North Carolina Lead Law
Background on the Preventative Maintenance Program
In 1997, the North Carolina General Assembly adopted the Childhood Lead Exposure Control Act that established a new lead-based paint Preventative Maintenance Program (PMP). The PMP is a voluntary housing maintenance standard that encourages lead-safe renovation, remodeling, and maintenance in rental housing built before 1978. Property owners participating in the PMP receive liability relief from potential lead poisoning litigation. To participate in the PMP, owners must maintain their property in accordance with specific standards developed to prevent lead poisoning, provide written material to tenants on preventing lead poisoning, and verify compliance through an annual onsite monitoring inspection.
Owners seeking to comply with the PMP must take the actions listed below:
1. Conduct annual visual inspection for deteriorated paint inside the dwelling unit. If deteriorated paint is a found, repair and repaint the area with deterioration (including correcting the causes of deterioration).
2. Adjust doors and windows to minimize friction that may create lead-contaminated dust.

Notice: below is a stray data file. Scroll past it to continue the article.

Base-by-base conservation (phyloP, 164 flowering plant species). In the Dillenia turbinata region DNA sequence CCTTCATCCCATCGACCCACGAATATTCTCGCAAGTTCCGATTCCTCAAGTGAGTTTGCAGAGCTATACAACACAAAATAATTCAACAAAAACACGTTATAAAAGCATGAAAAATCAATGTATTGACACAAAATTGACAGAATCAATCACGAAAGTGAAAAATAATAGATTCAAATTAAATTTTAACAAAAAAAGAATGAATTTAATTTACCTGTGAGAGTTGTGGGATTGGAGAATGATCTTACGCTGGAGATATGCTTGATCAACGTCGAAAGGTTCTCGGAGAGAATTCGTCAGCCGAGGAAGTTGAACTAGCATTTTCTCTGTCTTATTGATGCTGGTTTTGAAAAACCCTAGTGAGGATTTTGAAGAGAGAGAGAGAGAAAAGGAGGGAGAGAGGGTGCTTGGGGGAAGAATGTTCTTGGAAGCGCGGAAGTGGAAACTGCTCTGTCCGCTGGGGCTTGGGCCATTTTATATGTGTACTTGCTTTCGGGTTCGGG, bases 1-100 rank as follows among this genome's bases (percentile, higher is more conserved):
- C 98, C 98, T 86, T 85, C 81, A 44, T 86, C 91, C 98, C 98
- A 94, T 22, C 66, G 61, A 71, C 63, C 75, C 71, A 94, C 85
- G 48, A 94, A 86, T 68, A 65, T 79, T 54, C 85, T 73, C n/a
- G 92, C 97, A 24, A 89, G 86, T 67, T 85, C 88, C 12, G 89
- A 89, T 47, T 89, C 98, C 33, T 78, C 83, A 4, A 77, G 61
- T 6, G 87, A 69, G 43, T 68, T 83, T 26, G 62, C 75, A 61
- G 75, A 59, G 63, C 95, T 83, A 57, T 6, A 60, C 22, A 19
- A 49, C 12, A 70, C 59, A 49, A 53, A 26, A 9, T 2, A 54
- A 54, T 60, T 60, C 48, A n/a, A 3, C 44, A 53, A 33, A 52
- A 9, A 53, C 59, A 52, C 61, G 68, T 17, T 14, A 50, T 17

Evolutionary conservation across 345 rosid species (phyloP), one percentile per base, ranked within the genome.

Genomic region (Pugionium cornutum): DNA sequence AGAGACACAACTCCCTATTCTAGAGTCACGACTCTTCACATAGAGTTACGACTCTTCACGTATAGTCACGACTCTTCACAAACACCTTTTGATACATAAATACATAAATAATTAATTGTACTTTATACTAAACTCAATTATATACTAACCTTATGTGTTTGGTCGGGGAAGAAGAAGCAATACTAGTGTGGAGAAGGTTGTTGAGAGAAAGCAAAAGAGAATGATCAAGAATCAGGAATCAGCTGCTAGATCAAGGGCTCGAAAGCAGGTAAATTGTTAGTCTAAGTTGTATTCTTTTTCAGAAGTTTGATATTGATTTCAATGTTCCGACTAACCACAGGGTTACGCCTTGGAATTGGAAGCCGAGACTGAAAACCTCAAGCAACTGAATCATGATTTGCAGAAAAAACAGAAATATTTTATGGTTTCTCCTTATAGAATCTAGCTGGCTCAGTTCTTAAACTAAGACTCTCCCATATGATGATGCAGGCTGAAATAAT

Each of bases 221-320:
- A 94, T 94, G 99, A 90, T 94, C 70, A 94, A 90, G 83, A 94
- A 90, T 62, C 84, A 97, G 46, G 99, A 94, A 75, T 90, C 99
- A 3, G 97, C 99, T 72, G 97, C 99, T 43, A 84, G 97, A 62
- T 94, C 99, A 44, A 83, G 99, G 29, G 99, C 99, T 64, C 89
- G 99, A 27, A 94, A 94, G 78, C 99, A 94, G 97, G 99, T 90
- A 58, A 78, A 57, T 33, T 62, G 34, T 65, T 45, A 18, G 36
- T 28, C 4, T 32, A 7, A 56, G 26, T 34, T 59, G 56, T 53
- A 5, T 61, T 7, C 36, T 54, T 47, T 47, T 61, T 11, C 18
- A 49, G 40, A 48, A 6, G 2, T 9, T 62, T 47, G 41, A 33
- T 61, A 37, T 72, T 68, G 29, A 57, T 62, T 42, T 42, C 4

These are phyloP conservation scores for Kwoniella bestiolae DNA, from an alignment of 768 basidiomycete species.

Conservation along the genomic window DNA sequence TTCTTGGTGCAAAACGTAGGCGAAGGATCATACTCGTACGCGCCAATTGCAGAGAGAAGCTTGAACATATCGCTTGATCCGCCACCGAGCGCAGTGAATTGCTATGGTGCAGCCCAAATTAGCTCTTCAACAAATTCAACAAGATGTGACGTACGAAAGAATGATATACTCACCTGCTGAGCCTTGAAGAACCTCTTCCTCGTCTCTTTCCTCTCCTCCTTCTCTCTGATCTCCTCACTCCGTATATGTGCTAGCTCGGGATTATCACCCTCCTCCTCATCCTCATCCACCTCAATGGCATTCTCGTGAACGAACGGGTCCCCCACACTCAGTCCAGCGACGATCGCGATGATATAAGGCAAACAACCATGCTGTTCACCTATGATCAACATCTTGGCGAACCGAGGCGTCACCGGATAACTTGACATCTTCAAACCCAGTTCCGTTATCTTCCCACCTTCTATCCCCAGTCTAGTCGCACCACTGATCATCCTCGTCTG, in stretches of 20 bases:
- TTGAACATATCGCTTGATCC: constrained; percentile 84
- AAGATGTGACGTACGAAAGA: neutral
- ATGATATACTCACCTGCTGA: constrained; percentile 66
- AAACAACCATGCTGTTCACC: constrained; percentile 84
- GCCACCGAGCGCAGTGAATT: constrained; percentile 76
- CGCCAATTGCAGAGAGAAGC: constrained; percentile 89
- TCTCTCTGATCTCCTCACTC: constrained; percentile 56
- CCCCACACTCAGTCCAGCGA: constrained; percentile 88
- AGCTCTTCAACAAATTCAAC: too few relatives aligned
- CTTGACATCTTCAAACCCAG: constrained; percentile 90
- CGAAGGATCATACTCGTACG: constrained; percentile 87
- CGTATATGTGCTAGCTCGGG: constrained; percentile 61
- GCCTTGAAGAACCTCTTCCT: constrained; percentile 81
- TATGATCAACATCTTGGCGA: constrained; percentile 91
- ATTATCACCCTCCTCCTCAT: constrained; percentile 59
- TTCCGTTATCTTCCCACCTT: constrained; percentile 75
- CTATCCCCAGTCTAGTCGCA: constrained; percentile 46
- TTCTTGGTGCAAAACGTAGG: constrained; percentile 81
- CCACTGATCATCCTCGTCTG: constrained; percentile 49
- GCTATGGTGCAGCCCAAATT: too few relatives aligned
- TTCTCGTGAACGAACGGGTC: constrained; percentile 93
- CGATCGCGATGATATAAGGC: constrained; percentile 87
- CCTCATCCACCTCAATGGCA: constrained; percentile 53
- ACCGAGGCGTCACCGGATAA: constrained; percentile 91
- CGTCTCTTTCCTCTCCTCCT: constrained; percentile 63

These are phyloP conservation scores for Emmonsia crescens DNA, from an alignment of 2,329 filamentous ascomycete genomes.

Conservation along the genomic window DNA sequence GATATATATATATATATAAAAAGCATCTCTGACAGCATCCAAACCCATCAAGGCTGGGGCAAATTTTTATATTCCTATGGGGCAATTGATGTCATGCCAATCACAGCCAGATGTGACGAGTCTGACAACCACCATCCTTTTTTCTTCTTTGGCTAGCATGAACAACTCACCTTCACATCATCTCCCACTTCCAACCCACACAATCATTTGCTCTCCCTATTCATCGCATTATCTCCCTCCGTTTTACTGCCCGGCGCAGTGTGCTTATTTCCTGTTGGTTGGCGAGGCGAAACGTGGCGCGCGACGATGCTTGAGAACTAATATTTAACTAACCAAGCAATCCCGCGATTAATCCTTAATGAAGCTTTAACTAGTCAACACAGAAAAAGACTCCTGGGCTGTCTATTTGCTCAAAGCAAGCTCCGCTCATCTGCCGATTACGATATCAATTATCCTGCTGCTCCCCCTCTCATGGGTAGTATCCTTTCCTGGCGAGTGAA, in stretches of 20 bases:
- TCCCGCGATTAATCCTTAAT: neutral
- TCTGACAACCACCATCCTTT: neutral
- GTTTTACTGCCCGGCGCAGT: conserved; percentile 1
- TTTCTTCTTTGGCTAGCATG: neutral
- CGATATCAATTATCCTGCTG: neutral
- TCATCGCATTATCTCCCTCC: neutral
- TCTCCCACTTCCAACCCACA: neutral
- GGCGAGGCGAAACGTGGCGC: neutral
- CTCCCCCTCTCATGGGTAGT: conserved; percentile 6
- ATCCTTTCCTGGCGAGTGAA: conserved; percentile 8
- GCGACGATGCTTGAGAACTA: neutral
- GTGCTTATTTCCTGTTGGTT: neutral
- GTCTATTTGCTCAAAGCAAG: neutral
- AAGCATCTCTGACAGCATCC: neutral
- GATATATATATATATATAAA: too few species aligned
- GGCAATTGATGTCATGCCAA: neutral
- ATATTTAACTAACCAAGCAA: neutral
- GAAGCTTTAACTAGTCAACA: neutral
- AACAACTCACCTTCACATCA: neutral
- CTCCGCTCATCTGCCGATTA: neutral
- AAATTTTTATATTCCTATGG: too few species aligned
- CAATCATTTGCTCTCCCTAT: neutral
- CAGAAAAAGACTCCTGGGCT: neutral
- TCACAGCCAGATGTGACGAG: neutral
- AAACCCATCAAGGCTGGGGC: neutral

3. Use specialized cleaning methods inside the unit to remove lead-contaminated dust.
4. Make horizontal interior surfaces smooth and easy to clean. Owners may be required to re-coat deteriorated hardwood floors, replace or recover worn out linoleum floors, repair and repaint inside window sills, and/or cover window troughs with vinyl or aluminum.
5. Provide occupants with the EPA pamphlet Protect Your Family from Lead in Your Home. Owners must also provide tenants written information on the PMP and any previous lead evaluation efforts.
6. If the unit was built before 1950, the owner must repair and repaint exterior deteriorated paint, correct the cause of paint deterioration, and cover bare soil within three feet of the building foundation (e.g., cover with grass or mulch).
7. Verify compliance with the PMP standard through an annual onsite monitoring inspection conducted by a certified lead inspector or risk assessor. The inspection has two core elements. First, inspectors perform a visual assessment to document the following:
a. All paint is intact;
b. Floors and windows have smooth and easy to clean surfaces (e.g., window troughs are covered with vinyl or aluminum); and
c. There are no friction or impact areas producing lead dust.
Second, inspectors collect dust samples to document that lead levels are below state standards (100 micrograms per square foot (μg/sf²) on floors, 500 μg/sf² on window sills, and 800 μg/sf² on window troughs). If a unit passes the monitoring inspection, owners receive a Certificate of Compliance, which must be renewed annually through a monitoring inspection.
Owners are encouraged though not required to attend a workshop on lead safety precautions during building renovation and maintenance.